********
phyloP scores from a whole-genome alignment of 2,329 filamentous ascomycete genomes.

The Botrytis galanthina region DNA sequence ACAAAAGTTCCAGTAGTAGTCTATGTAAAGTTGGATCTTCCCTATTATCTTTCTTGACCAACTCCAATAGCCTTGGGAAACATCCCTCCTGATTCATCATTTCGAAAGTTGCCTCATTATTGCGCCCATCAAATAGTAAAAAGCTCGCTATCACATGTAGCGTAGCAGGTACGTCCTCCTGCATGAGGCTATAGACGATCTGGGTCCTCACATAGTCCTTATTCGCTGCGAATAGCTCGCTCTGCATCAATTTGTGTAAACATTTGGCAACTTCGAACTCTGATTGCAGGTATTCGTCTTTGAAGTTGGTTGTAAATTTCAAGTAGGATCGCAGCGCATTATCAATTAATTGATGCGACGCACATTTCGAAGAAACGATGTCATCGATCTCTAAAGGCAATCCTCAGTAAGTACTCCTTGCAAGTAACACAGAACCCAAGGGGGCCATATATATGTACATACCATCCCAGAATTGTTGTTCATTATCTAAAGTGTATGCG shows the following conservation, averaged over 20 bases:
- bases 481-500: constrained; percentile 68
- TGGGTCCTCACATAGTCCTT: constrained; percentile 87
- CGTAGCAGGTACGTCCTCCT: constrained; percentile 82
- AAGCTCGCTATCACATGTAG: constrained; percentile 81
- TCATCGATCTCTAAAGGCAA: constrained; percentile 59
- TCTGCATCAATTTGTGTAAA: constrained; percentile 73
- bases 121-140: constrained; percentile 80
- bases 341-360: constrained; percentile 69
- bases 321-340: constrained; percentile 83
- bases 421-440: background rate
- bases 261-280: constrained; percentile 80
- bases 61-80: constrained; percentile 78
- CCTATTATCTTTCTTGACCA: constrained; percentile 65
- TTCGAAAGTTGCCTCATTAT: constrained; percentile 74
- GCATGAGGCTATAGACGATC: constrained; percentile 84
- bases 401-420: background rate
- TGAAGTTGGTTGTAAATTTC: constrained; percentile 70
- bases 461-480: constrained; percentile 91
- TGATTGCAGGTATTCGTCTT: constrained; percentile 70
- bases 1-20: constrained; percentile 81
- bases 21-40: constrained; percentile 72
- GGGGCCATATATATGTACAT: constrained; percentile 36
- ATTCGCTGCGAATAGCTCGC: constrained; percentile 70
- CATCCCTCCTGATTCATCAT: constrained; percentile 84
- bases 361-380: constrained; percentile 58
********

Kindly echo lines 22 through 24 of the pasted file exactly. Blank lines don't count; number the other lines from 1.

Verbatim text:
- bases 1-20: constrained; percentile 81
- bases 21-40: constrained; percentile 72
- GGGGCCATATATATGTACAT: constrained; percentile 36